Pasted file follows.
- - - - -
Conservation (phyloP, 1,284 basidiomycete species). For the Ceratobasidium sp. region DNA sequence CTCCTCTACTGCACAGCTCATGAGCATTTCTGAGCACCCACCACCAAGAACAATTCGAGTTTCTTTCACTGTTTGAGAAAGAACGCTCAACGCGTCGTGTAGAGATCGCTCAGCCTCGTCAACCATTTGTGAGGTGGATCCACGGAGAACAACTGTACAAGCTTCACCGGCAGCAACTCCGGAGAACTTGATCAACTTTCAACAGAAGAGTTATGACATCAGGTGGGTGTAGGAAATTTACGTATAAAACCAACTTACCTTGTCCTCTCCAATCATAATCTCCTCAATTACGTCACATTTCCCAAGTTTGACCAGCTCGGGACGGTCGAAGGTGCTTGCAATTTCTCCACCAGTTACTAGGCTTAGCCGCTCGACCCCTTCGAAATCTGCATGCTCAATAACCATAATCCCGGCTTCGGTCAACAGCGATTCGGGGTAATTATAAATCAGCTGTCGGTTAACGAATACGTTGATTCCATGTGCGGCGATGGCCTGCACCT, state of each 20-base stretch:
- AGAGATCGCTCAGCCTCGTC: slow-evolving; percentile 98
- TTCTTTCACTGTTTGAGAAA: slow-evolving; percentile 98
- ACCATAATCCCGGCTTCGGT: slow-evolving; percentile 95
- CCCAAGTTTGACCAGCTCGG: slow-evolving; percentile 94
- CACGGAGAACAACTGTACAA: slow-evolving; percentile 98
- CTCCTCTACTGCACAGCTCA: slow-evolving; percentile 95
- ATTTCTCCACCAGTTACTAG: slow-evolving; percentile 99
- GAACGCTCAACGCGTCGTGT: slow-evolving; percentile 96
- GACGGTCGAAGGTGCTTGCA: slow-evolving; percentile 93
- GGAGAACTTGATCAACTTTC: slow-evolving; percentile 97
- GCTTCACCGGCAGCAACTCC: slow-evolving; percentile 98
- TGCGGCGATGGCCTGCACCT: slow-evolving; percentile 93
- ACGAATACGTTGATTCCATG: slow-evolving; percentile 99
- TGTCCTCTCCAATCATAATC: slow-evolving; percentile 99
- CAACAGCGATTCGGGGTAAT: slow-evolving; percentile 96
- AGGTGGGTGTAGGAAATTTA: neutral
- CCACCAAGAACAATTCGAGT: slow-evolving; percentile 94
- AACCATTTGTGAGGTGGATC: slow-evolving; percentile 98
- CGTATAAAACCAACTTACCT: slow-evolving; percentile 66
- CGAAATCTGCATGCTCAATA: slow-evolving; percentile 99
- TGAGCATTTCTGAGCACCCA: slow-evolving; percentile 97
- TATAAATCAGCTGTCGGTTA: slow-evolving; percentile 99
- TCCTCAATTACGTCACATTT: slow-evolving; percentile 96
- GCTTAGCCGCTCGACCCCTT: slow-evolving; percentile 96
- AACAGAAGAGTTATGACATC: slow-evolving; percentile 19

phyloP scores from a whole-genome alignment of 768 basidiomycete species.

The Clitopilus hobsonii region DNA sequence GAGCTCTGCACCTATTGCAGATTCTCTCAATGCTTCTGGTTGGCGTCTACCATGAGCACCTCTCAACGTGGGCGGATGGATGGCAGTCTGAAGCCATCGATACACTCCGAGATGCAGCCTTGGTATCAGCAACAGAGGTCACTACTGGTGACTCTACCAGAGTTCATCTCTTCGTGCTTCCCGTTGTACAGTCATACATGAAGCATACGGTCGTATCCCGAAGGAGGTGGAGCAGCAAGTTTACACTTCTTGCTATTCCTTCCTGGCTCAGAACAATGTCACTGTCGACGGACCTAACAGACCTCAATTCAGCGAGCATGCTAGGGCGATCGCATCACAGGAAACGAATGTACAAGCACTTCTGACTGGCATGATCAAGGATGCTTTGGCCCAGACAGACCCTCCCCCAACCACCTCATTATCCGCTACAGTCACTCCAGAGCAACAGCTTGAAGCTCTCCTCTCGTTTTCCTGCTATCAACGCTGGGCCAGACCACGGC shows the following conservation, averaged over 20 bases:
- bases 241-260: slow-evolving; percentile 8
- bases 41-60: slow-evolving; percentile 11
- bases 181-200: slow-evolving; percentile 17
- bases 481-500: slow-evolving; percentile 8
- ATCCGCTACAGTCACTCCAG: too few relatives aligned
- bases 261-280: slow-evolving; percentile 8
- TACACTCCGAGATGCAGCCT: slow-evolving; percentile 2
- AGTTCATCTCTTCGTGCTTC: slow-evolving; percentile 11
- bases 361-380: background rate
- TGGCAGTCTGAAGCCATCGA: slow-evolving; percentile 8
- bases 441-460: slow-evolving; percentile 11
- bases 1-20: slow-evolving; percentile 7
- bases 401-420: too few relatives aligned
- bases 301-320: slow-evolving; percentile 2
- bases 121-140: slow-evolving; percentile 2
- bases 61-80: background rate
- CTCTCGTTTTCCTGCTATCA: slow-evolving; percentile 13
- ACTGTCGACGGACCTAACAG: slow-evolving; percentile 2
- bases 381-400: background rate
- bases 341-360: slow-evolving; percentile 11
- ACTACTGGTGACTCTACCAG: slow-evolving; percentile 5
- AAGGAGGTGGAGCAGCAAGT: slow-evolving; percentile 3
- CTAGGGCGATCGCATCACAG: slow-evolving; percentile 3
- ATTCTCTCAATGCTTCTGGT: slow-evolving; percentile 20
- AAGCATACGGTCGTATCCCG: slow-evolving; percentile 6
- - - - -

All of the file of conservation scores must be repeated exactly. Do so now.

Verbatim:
Conservation (phyloP, 1,284 basidiomycete species). For the Ceratobasidium sp. region DNA sequence CTCCTCTACTGCACAGCTCATGAGCATTTCTGAGCACCCACCACCAAGAACAATTCGAGTTTCTTTCACTGTTTGAGAAAGAACGCTCAACGCGTCGTGTAGAGATCGCTCAGCCTCGTCAACCATTTGTGAGGTGGATCCACGGAGAACAACTGTACAAGCTTCACCGGCAGCAACTCCGGAGAACTTGATCAACTTTCAACAGAAGAGTTATGACATCAGGTGGGTGTAGGAAATTTACGTATAAAACCAACTTACCTTGTCCTCTCCAATCATAATCTCCTCAATTACGTCACATTTCCCAAGTTTGACCAGCTCGGGACGGTCGAAGGTGCTTGCAATTTCTCCACCAGTTACTAGGCTTAGCCGCTCGACCCCTTCGAAATCTGCATGCTCAATAACCATAATCCCGGCTTCGGTCAACAGCGATTCGGGGTAATTATAAATCAGCTGTCGGTTAACGAATACGTTGATTCCATGTGCGGCGATGGCCTGCACCT, state of each 20-base stretch:
- AGAGATCGCTCAGCCTCGTC: slow-evolving; percentile 98
- TTCTTTCACTGTTTGAGAAA: slow-evolving; percentile 98
- ACCATAATCCCGGCTTCGGT: slow-evolving; percentile 95
- CCCAAGTTTGACCAGCTCGG: slow-evolving; percentile 94
- CACGGAGAACAACTGTACAA: slow-evolving; percentile 98
- CTCCTCTACTGCACAGCTCA: slow-evolving; percentile 95
- ATTTCTCCACCAGTTACTAG: slow-evolving; percentile 99
- GAACGCTCAACGCGTCGTGT: slow-evolving; percentile 96
- GACGGTCGAAGGTGCTTGCA: slow-evolving; percentile 93
- GGAGAACTTGATCAACTTTC: slow-evolving; percentile 97
- GCTTCACCGGCAGCAACTCC: slow-evolving; percentile 98
- TGCGGCGATGGCCTGCACCT: slow-evolving; percentile 93
- ACGAATACGTTGATTCCATG: slow-evolving; percentile 99
- TGTCCTCTCCAATCATAATC: slow-evolving; percentile 99
- CAACAGCGATTCGGGGTAAT: slow-evolving; percentile 96
- AGGTGGGTGTAGGAAATTTA: neutral
- CCACCAAGAACAATTCGAGT: slow-evolving; percentile 94
- AACCATTTGTGAGGTGGATC: slow-evolving; percentile 98
- CGTATAAAACCAACTTACCT: slow-evolving; percentile 66
- CGAAATCTGCATGCTCAATA: slow-evolving; percentile 99
- TGAGCATTTCTGAGCACCCA: slow-evolving; percentile 97
- TATAAATCAGCTGTCGGTTA: slow-evolving; percentile 99
- TCCTCAATTACGTCACATTT: slow-evolving; percentile 96
- GCTTAGCCGCTCGACCCCTT: slow-evolving; percentile 96
- AACAGAAGAGTTATGACATC: slow-evolving; percentile 19

phyloP scores from a whole-genome alignment of 768 basidiomycete species.

The Clitopilus hobsonii region DNA sequence GAGCTCTGCACCTATTGCAGATTCTCTCAATGCTTCTGGTTGGCGTCTACCATGAGCACCTCTCAACGTGGGCGGATGGATGGCAGTCTGAAGCCATCGATACACTCCGAGATGCAGCCTTGGTATCAGCAACAGAGGTCACTACTGGTGACTCTACCAGAGTTCATCTCTTCGTGCTTCCCGTTGTACAGTCATACATGAAGCATACGGTCGTATCCCGAAGGAGGTGGAGCAGCAAGTTTACACTTCTTGCTATTCCTTCCTGGCTCAGAACAATGTCACTGTCGACGGACCTAACAGACCTCAATTCAGCGAGCATGCTAGGGCGATCGCATCACAGGAAACGAATGTACAAGCACTTCTGACTGGCATGATCAAGGATGCTTTGGCCCAGACAGACCCTCCCCCAACCACCTCATTATCCGCTACAGTCACTCCAGAGCAACAGCTTGAAGCTCTCCTCTCGTTTTCCTGCTATCAACGCTGGGCCAGACCACGGC shows the following conservation, averaged over 20 bases:
- bases 241-260: slow-evolving; percentile 8
- bases 41-60: slow-evolving; percentile 11
- bases 181-200: slow-evolving; percentile 17
- bases 481-500: slow-evolving; percentile 8
- ATCCGCTACAGTCACTCCAG: too few relatives aligned
- bases 261-280: slow-evolving; percentile 8
- TACACTCCGAGATGCAGCCT: slow-evolving; percentile 2
- AGTTCATCTCTTCGTGCTTC: slow-evolving; percentile 11
- bases 361-380: background rate
- TGGCAGTCTGAAGCCATCGA: slow-evolving; percentile 8
- bases 441-460: slow-evolving; percentile 11
- bases 1-20: slow-evolving; percentile 7
- bases 401-420: too few relatives aligned
- bases 301-320: slow-evolving; percentile 2
- bases 121-140: slow-evolving; percentile 2
- bases 61-80: background rate
- CTCTCGTTTTCCTGCTATCA: slow-evolving; percentile 13
- ACTGTCGACGGACCTAACAG: slow-evolving; percentile 2
- bases 381-400: background rate
- bases 341-360: slow-evolving; percentile 11
- ACTACTGGTGACTCTACCAG: slow-evolving; percentile 5
- AAGGAGGTGGAGCAGCAAGT: slow-evolving; percentile 3
- CTAGGGCGATCGCATCACAG: slow-evolving; percentile 3
- ATTCTCTCAATGCTTCTGGT: slow-evolving; percentile 20
- AAGCATACGGTCGTATCCCG: slow-evolving; percentile 6